Tool time: how one entrepreneur built a better screwdriver—and used smart networking to get it into Sears stores nationwide
Don Debelak

PRODUCT DESCRIPTION: The Grip-N-Drive is an upgrade from the typical ratcheting screwdriver. Kenner patented the product's rubber grip mechanism: It spins freely in either direction, but then deforms to grip down on the screwdriver's handle when squeezed. A package of five Grip-N-Drive screwdrivers (two Phillips and three slotted screwdrivers) sells for $19.99 at Sears stores nationwide under the Craftsman label.
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Reality check: a look back at the growing pains and gains made by the stars of the startup, Entrepreneur and AOL'S year-long reality series
by Geoff Williams

What sounded like a novel experiment to a freelance writer, several Entrepreneur editors and a handful of producers at AOL's Small Business programming department must have sounded like a dream come true to a small group of entrepreneurs last year. That's because Entrepreneur and AOL teamed up in April 2004 to launch an online reality series, The Startup. For an entire year, four different startup businesses would be followed, and readers could chart the entrepreneurs' progress.
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Rock and roll entrepreneur: Frank Zappa's true legacy
by Nick Gillespie

Was Frank Zappa, the memorably mustachioed musician who died in 1993 of prostate cancer, rock and roll's answer to Herman Melville? Maybe so, and not just because the Moby-Dick scribe sported some pretty odd facial hair.

Writing about Melville and other American Renaissance writers, Lionel Trilling argued in The Liberal Imagination that our culture is "dialectic" and that our most representative figures "contain a large part of the dialectic within themselves, their meaning and power lying in their contradictions."
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The search is on: will our entrepreneur find his way through the funding maze to land the investors he needs?
by April Y. Pennington

LAST MONTH, WE LOOKED AT SCOTT Duffy's financial strategy as he worked to secure investors for potential acquisition or development deals. So did his efforts pay off?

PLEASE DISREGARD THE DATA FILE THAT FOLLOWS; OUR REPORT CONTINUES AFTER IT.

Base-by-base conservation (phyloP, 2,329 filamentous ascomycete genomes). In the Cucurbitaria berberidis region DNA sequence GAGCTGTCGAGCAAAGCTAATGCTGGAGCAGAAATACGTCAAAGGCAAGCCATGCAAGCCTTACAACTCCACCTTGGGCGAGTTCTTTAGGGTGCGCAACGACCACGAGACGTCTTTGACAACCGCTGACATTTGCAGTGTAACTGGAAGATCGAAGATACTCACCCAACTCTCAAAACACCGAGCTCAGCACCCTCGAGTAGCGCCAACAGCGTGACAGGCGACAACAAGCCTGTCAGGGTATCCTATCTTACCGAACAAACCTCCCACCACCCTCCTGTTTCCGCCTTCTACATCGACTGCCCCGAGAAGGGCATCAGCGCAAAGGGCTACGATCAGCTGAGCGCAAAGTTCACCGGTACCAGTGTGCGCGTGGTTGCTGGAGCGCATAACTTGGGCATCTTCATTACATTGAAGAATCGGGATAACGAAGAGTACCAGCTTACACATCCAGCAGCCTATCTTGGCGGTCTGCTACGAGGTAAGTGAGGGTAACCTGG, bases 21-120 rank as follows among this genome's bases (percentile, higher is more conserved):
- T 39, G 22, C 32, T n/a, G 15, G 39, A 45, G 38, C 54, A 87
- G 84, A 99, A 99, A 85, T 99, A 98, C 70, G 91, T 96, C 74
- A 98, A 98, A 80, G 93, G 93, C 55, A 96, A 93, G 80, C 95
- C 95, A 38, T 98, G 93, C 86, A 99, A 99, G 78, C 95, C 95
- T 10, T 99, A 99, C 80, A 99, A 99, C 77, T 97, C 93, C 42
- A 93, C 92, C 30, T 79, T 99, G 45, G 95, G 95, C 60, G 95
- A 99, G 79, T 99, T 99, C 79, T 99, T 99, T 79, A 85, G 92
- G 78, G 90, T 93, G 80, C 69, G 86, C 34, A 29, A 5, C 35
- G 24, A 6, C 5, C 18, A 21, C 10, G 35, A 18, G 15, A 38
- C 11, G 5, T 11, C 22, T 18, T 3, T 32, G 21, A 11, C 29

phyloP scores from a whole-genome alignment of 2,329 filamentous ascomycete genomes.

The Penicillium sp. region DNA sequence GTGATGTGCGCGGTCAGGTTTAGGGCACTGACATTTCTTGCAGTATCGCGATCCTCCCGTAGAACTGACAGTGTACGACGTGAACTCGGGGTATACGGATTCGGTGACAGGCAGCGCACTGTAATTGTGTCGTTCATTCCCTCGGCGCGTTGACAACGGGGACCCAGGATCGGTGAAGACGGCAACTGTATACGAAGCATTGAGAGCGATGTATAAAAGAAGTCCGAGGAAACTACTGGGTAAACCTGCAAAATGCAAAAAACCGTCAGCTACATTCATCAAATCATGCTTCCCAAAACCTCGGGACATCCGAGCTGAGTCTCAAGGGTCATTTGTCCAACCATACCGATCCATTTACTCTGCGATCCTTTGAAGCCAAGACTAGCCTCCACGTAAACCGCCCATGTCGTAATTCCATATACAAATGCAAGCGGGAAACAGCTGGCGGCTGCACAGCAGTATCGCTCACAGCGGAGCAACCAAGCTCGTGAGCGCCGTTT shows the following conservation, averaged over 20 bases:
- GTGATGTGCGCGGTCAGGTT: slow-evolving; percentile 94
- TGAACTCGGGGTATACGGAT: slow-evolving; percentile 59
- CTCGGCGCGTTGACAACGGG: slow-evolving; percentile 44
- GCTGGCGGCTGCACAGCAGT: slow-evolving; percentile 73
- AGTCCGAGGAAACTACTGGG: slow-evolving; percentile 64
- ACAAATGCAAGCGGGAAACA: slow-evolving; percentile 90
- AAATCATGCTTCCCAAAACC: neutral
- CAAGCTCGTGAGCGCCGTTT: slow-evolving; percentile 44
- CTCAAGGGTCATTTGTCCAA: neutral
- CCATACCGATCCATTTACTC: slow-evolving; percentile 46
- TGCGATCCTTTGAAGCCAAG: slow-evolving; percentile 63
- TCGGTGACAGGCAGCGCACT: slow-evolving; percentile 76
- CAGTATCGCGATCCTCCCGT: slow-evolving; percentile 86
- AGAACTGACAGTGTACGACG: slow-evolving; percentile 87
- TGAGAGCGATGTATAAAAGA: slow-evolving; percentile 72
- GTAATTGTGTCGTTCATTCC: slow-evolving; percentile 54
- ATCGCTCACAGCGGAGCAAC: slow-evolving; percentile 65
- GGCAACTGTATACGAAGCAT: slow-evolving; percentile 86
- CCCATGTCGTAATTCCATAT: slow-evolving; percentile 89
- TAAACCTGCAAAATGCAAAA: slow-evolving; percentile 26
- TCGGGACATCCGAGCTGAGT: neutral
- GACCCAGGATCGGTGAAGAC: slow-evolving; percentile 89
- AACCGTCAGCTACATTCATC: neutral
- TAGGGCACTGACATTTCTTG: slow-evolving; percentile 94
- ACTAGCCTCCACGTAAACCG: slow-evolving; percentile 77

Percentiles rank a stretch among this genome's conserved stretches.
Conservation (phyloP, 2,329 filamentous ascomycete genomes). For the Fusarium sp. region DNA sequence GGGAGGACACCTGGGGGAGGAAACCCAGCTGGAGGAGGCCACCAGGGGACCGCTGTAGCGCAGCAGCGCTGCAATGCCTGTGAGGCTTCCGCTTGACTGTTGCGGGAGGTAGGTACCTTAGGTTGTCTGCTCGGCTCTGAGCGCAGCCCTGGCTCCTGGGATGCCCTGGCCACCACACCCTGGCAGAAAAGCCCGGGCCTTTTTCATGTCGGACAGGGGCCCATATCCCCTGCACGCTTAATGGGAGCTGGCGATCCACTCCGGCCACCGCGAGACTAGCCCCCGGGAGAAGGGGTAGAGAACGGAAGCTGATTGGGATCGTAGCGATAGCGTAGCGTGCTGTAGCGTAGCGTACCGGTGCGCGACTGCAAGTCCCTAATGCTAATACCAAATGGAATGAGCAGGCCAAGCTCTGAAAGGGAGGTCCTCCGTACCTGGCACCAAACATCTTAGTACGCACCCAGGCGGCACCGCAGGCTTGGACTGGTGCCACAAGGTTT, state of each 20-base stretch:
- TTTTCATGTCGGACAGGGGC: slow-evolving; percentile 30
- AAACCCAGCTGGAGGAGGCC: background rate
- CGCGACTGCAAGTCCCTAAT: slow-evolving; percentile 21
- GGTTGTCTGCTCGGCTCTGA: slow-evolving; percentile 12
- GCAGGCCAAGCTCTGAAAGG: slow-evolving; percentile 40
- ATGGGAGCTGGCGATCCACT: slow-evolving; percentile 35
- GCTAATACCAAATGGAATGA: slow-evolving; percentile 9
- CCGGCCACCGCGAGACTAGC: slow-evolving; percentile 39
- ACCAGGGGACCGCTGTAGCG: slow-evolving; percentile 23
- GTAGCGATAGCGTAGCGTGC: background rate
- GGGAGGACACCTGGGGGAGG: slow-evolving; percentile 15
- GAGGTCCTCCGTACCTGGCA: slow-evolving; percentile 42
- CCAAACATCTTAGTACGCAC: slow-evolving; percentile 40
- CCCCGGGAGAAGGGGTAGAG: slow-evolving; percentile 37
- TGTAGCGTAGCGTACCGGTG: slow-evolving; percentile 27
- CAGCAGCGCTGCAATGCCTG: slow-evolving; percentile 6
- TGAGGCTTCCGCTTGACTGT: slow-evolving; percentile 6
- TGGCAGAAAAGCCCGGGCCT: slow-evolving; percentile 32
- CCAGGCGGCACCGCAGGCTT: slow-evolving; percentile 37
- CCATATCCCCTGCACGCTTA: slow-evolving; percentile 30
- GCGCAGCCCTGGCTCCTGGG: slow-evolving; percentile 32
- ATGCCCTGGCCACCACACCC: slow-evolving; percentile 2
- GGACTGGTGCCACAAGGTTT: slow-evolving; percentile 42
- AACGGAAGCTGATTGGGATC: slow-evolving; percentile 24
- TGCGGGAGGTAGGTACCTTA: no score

Well, Duffy was able to build a partnership with the number-one financier of self-storage facilities, Buchanan Storage Capital in Newport Beach, California. "I can get 75 percent loan-to-value on most of what I want to do," says Duffy, founder of Self Storage Capital Group (SSCG) in Santa Monica, California. "So I have to raise z5 percent."
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Home smart home: this entrepreneur wants to make your new home the ultimate gadget
by Heather Clancy

THE SECURITY, lighting and temperature control systems he sells may be futuristic, but Craig Curran, 42, counts on a down-to-earth argument to win converts for his "low voltage" wiring and installation company: Once drywall is up in a house, it's much, much harder to retrofit without making a mess.
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Seeing greens: a day on the golf course inspires one entrepreneur to score a winning—and profitable—advertising business
by Nichole L. Torres

WHILE GOLFING WITH HIS BROTHER one day, Andy Yocom saw prime advertising space on the flags on the course. He and his brother Timmy reasoned that any marketing messages would get prominent attention if they were placed on the flags, since golfers focus on them when they take their shots.

Convinced the idea would work, Yocom set out to persuade golf course owners to warm up to the concept of brand advertising on their greens. "With golf as traditional as it is, finding people in the industry that can think [outside] of the box [was a challenge] because they're so protective of the golf course image," Yocom, 37, explains. "I get the comment a lot that they don't want to 'NASCAR' their courses."
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No sweet: this persistent entrepreneur's new take on sports headbands is quickly becoming a hit with athletes
by Nichole L. Torres

THERE'S NOTHING LIKE A HEADBAND soaked with sweat and falling into your eyes to get you off your game. At least that's what Vincent E. Norment thought as he watched a professional basketball game. He saw the players struggling with their athletic headbands and wondered if there was a better way.

Norment, 42, believed a thick strap across the top of the headband, made with the same superabsorbent material as the rest, would not only absorb more of an athlete's sweat, but also stay in place. With a background in sports-related products, he approached headband manufacturers to drum up interest. "They looked at the product and said it wouldn't work," he says. "I didn't let that stop me."
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